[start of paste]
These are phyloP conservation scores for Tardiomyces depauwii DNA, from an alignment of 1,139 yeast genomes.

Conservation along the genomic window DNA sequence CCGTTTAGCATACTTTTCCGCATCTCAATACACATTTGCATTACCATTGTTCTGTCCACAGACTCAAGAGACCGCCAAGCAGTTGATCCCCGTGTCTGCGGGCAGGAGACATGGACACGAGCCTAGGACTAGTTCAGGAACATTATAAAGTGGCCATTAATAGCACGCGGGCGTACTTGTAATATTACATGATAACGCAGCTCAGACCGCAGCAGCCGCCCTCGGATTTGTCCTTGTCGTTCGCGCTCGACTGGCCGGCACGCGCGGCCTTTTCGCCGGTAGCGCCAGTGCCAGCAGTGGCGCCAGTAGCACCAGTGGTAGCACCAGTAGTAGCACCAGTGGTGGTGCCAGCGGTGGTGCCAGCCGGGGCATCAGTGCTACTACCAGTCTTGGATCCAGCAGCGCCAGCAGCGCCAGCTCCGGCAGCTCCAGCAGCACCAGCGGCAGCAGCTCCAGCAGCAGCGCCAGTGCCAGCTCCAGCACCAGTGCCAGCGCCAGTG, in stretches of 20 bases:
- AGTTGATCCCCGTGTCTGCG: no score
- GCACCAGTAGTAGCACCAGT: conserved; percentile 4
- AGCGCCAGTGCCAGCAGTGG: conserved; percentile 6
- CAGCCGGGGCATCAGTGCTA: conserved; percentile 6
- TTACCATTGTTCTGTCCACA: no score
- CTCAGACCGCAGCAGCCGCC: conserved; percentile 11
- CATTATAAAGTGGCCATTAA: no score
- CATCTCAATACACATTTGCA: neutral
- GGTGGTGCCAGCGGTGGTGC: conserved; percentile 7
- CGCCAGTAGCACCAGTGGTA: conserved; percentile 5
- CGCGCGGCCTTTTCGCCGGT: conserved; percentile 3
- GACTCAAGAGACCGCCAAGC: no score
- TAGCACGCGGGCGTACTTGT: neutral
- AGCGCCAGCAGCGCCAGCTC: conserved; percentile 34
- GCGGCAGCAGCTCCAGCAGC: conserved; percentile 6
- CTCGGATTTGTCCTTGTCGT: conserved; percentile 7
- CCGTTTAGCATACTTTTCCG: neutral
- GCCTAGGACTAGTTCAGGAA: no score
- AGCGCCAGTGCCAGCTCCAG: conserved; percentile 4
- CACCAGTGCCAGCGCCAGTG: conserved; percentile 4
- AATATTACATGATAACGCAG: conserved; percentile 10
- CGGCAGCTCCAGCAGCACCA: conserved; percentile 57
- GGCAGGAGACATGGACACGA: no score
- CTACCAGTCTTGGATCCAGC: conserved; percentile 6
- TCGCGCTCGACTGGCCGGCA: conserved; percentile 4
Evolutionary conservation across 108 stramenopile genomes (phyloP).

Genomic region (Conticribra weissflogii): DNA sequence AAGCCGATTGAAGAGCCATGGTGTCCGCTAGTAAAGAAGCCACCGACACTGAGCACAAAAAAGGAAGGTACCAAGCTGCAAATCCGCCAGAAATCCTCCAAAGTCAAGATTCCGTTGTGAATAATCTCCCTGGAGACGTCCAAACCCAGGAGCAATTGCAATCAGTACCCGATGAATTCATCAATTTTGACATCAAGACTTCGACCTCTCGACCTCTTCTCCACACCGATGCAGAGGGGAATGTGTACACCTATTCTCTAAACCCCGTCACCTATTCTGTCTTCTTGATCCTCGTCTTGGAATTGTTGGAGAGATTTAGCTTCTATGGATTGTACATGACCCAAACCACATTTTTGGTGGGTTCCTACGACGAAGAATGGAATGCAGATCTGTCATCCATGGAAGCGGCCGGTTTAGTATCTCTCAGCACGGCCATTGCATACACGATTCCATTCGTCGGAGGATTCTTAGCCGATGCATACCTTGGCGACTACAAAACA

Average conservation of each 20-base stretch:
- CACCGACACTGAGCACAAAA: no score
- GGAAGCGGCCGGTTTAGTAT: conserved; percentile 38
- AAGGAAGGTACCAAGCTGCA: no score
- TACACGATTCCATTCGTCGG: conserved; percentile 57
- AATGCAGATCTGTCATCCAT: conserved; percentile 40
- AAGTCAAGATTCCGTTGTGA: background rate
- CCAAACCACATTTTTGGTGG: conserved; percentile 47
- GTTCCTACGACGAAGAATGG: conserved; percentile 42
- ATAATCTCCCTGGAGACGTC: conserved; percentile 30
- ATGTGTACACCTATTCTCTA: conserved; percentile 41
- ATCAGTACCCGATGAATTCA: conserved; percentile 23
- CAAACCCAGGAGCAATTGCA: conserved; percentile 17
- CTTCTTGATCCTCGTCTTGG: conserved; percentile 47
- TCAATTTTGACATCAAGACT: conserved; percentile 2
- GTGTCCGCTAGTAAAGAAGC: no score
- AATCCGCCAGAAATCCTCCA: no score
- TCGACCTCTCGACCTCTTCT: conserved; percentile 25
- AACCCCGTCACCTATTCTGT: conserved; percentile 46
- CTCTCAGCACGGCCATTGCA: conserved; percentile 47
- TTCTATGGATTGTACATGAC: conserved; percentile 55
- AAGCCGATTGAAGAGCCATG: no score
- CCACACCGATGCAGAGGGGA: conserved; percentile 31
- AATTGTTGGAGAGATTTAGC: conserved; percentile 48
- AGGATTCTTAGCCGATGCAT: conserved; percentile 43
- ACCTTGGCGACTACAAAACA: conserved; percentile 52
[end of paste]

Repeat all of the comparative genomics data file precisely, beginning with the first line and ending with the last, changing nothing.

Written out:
These are phyloP conservation scores for Tardiomyces depauwii DNA, from an alignment of 1,139 yeast genomes.

Conservation along the genomic window DNA sequence CCGTTTAGCATACTTTTCCGCATCTCAATACACATTTGCATTACCATTGTTCTGTCCACAGACTCAAGAGACCGCCAAGCAGTTGATCCCCGTGTCTGCGGGCAGGAGACATGGACACGAGCCTAGGACTAGTTCAGGAACATTATAAAGTGGCCATTAATAGCACGCGGGCGTACTTGTAATATTACATGATAACGCAGCTCAGACCGCAGCAGCCGCCCTCGGATTTGTCCTTGTCGTTCGCGCTCGACTGGCCGGCACGCGCGGCCTTTTCGCCGGTAGCGCCAGTGCCAGCAGTGGCGCCAGTAGCACCAGTGGTAGCACCAGTAGTAGCACCAGTGGTGGTGCCAGCGGTGGTGCCAGCCGGGGCATCAGTGCTACTACCAGTCTTGGATCCAGCAGCGCCAGCAGCGCCAGCTCCGGCAGCTCCAGCAGCACCAGCGGCAGCAGCTCCAGCAGCAGCGCCAGTGCCAGCTCCAGCACCAGTGCCAGCGCCAGTG, in stretches of 20 bases:
- AGTTGATCCCCGTGTCTGCG: no score
- GCACCAGTAGTAGCACCAGT: conserved; percentile 4
- AGCGCCAGTGCCAGCAGTGG: conserved; percentile 6
- CAGCCGGGGCATCAGTGCTA: conserved; percentile 6
- TTACCATTGTTCTGTCCACA: no score
- CTCAGACCGCAGCAGCCGCC: conserved; percentile 11
- CATTATAAAGTGGCCATTAA: no score
- CATCTCAATACACATTTGCA: neutral
- GGTGGTGCCAGCGGTGGTGC: conserved; percentile 7
- CGCCAGTAGCACCAGTGGTA: conserved; percentile 5
- CGCGCGGCCTTTTCGCCGGT: conserved; percentile 3
- GACTCAAGAGACCGCCAAGC: no score
- TAGCACGCGGGCGTACTTGT: neutral
- AGCGCCAGCAGCGCCAGCTC: conserved; percentile 34
- GCGGCAGCAGCTCCAGCAGC: conserved; percentile 6
- CTCGGATTTGTCCTTGTCGT: conserved; percentile 7
- CCGTTTAGCATACTTTTCCG: neutral
- GCCTAGGACTAGTTCAGGAA: no score
- AGCGCCAGTGCCAGCTCCAG: conserved; percentile 4
- CACCAGTGCCAGCGCCAGTG: conserved; percentile 4
- AATATTACATGATAACGCAG: conserved; percentile 10
- CGGCAGCTCCAGCAGCACCA: conserved; percentile 57
- GGCAGGAGACATGGACACGA: no score
- CTACCAGTCTTGGATCCAGC: conserved; percentile 6
- TCGCGCTCGACTGGCCGGCA: conserved; percentile 4
Evolutionary conservation across 108 stramenopile genomes (phyloP).

Genomic region (Conticribra weissflogii): DNA sequence AAGCCGATTGAAGAGCCATGGTGTCCGCTAGTAAAGAAGCCACCGACACTGAGCACAAAAAAGGAAGGTACCAAGCTGCAAATCCGCCAGAAATCCTCCAAAGTCAAGATTCCGTTGTGAATAATCTCCCTGGAGACGTCCAAACCCAGGAGCAATTGCAATCAGTACCCGATGAATTCATCAATTTTGACATCAAGACTTCGACCTCTCGACCTCTTCTCCACACCGATGCAGAGGGGAATGTGTACACCTATTCTCTAAACCCCGTCACCTATTCTGTCTTCTTGATCCTCGTCTTGGAATTGTTGGAGAGATTTAGCTTCTATGGATTGTACATGACCCAAACCACATTTTTGGTGGGTTCCTACGACGAAGAATGGAATGCAGATCTGTCATCCATGGAAGCGGCCGGTTTAGTATCTCTCAGCACGGCCATTGCATACACGATTCCATTCGTCGGAGGATTCTTAGCCGATGCATACCTTGGCGACTACAAAACA

Average conservation of each 20-base stretch:
- CACCGACACTGAGCACAAAA: no score
- GGAAGCGGCCGGTTTAGTAT: conserved; percentile 38
- AAGGAAGGTACCAAGCTGCA: no score
- TACACGATTCCATTCGTCGG: conserved; percentile 57
- AATGCAGATCTGTCATCCAT: conserved; percentile 40
- AAGTCAAGATTCCGTTGTGA: background rate
- CCAAACCACATTTTTGGTGG: conserved; percentile 47
- GTTCCTACGACGAAGAATGG: conserved; percentile 42
- ATAATCTCCCTGGAGACGTC: conserved; percentile 30
- ATGTGTACACCTATTCTCTA: conserved; percentile 41
- ATCAGTACCCGATGAATTCA: conserved; percentile 23
- CAAACCCAGGAGCAATTGCA: conserved; percentile 17
- CTTCTTGATCCTCGTCTTGG: conserved; percentile 47
- TCAATTTTGACATCAAGACT: conserved; percentile 2
- GTGTCCGCTAGTAAAGAAGC: no score
- AATCCGCCAGAAATCCTCCA: no score
- TCGACCTCTCGACCTCTTCT: conserved; percentile 25
- AACCCCGTCACCTATTCTGT: conserved; percentile 46
- CTCTCAGCACGGCCATTGCA: conserved; percentile 47
- TTCTATGGATTGTACATGAC: conserved; percentile 55
- AAGCCGATTGAAGAGCCATG: no score
- CCACACCGATGCAGAGGGGA: conserved; percentile 31
- AATTGTTGGAGAGATTTAGC: conserved; percentile 48
- AGGATTCTTAGCCGATGCAT: conserved; percentile 43
- ACCTTGGCGACTACAAAACA: conserved; percentile 52